CM: The developmental potential of any experience is enhanced when three elements are present: assessment, challenge, and support. Assessment includes the formal and informal processes for getting data about how you are doing in the assignment. Feedback from others is a common source of assessment, although self-reflection and getting reactions from a coach also provide assessment data. Challenge comes from being stretched by the assignment due to encountering new tasks, new responsibilities, increased demands, or more complex situations. Support helps people deal with the struggles of a challenging assignment. Support usually comes from coworkers, but can also come from family and friends. Our advice for making the most of an assignment is to create a development plan that calls out the challenge you will face in the assignment and articulates strategies for getting the assessment and support you will need to maximize learning from the assignment.

Examples of Challenging Assignments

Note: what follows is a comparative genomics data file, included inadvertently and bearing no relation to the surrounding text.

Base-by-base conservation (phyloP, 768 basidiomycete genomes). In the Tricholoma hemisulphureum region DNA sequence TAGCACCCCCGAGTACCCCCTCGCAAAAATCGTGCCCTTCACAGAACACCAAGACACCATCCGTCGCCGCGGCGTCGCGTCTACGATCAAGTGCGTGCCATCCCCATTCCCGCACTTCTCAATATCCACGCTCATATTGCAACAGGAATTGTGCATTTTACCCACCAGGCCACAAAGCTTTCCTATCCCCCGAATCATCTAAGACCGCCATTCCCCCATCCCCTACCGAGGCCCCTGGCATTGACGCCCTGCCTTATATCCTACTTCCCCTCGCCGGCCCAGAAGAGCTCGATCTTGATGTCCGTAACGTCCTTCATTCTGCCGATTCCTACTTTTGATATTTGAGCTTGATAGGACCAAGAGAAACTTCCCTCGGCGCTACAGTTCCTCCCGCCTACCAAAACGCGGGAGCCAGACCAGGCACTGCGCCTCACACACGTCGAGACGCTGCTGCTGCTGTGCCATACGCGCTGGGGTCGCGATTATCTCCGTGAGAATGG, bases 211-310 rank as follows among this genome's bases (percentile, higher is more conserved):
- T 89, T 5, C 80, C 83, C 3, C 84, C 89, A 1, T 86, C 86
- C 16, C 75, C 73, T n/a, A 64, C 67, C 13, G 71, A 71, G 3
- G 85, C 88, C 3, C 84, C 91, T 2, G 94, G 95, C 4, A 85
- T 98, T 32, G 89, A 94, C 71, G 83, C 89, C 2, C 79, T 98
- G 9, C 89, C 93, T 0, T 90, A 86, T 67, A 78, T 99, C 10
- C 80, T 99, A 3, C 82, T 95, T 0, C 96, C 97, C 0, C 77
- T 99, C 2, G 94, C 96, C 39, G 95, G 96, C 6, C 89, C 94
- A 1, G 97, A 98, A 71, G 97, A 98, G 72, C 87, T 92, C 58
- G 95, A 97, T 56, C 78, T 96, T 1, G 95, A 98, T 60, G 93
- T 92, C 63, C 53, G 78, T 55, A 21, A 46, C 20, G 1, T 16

Type of Challenge  Ideas for Assignment
 Unfamiliar responsibilities:
  • Handling responsibilities that are new or very different from previous ones you've handled.
 
  • Ask your boss to delegate one of his/her job responsibilities to you
  • Volunteer for a task that would normally go to a more experienced person
  • Take up a new hobby
  • Work with colleagues to redesign a work process
 New directions:
  • Starting something new or making strategic changes.
 
  • Participate in the start-up of a new team
  • Work on a strategic plan for a community or professional organization
 
 Inherited problems:
  • Fixing problems created by someone else or existing before you took the assignment.
 
  • Take over a troubled project
  • Serve on a task force to solve a major organizational problem
  • Join the board of a struggling nonprofit organization

 Problems with employees:

    Dealing with employees who lack adequate experience, are incompetent or are resistant to change.

 
  • Coach an employee with performance problems